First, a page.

Can I Take Medication for Anger Management?

Cindy Quarters

While anger is considered a normal part of life, sometimes it can get out of control and cause significant problems. Instead of occasional feelings of anger, some people may find themselves angry much of the time, or so angry at times that they cannot control the way they feel. Those who struggle with these feelings are often encouraged to seek professional help, and may often benefit from learning to control their feelings. There is also medication for anger management that can help people with certain types of issues, but it is not considered the solution to all problems. Such medication is not specifically for the treatment of anger, but is designed to treat other conditions that may result in loss of control when a person is mad.

Some people take medication for anger management.
Some people take medication for anger management.

Making a decision to take medication for anger management often depends largely on the source of that anger. In those rare situations where a person has a significant physical issue contributing to the problem, such as brain damage or epilepsy, medication can be a great help in minimizing anger. Medications can also benefit those with bipolar disorder by bringing mood swings and strong feelings under control. Most often, though, anger problems are a matter of an individual's inability to cope with strong feelings, allowing those feelings to control behavior.

An individuals with anger issues could choose to seek counseling and possibly the aid of medications.
An individuals with anger issues could choose to seek counseling and possibly the aid of medications.

Sometimes the underlying causes of uncontrolled anger include feelings of sadness and depression, a low self-esteem or other emotional problems. In such cases the medication used to treat those specific problems can result in helping manage anger. Mood elevators and antidepressants may be used to help cope with these feelings. This often has the effect of helping a person to better handle the situations and the frustrations that can lead to anger.

In the short term, the use of medication for anger management may be useful to someone who is struggling to bring strong feelings under control. Sometimes, medication can help break old patterns while learning new ways of coping with anger. Medication for anger management is not generally seen as a long-term solution to anger management problems.

There may be alternative options for those dealing with anger management issues, rather than using medication. Some recommend developing a system to head off and control anger before it gets out of hand. Therapists can teach methods such as identifying triggers, promoting healthy responses to anger, and the use of techniques such as humor and relaxation to help minimize problems.

Difficulty with controlling anger can lead to high blood pressure.
Difficulty with controlling anger can lead to high blood pressure.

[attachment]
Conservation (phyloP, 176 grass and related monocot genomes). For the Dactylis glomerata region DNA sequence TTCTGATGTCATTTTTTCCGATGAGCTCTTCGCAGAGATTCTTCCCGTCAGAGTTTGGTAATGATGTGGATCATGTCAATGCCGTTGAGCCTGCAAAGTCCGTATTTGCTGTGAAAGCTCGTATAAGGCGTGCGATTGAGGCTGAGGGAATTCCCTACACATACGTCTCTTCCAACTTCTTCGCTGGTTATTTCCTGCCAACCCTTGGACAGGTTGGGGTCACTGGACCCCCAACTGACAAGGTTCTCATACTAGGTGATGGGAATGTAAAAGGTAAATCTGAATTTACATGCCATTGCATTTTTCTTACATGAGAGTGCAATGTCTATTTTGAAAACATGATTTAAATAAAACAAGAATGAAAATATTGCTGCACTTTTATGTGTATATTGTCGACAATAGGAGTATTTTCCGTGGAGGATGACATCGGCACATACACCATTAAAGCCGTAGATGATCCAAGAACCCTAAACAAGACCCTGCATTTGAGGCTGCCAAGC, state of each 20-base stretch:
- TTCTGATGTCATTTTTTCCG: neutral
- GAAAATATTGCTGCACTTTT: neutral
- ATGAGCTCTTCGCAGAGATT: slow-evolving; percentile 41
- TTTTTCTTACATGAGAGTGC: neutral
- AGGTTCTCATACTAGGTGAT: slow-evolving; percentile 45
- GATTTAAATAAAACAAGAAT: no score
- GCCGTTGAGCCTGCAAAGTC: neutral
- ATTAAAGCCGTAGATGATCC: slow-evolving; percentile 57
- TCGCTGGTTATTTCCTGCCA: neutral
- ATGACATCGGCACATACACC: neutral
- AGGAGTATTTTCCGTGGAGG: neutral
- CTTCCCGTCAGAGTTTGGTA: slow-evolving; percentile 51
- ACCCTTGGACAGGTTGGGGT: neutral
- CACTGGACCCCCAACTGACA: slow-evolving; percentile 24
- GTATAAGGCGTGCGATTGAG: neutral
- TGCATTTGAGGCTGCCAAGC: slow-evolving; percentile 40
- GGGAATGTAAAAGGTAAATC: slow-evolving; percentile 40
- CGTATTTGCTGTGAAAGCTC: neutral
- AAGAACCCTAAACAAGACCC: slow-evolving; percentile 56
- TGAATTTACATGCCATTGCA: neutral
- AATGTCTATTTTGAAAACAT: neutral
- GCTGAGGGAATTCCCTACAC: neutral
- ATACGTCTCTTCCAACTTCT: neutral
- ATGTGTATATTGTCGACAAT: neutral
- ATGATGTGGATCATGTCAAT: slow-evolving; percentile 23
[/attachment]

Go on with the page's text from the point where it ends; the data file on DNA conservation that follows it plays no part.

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Discussion Comments


Something I read the other day that I found interesting talked about how the way we're told to release anger is actually wrong. Usually people are told to not hold it in until it explodes, but in fact allowing yourself to "explode" makes you more likely to get angry again.

You're better off trying to settle your mind, turning it to something else and practicing meditation techniques. Anger can become a habit like anything else.


@Ana1234 - I think it's really sad that often people just get directed into anger management seminars and the root of the problem isn't examined.

I was listening to a talk on domestic abuse the other day and one of the people basically said that very often it's caused by unresolved PTSD, which is a condition that can respond to medication.

It just makes my heart break to think of people who may have been physically altered by war or other events, who then cannot control their actions and have to live with that shame as well.

I hope more people go into treatment, now that PTSD is recognized as a disorder and not just a temporary condition.


I think it really depends on the source of the anger. I mean, if someone is just a person who thinks they have a right to lash out in anger, then no amount of medication is ultimately going to change them because they are getting something out of being angry and basically deciding to become angry.

If, on the other hand, you've got someone who feels helpless when they get angry, as though someone else is filling them with these feelings, it's likely that they have some kind of chemical imbalance and taking medication could help them.

There are a lot of shades of grey when it comes to this kind of thing though and that's why if someone is having serious anger management problems they should probably see a psychiatrist to determine what the best way to help them might be.

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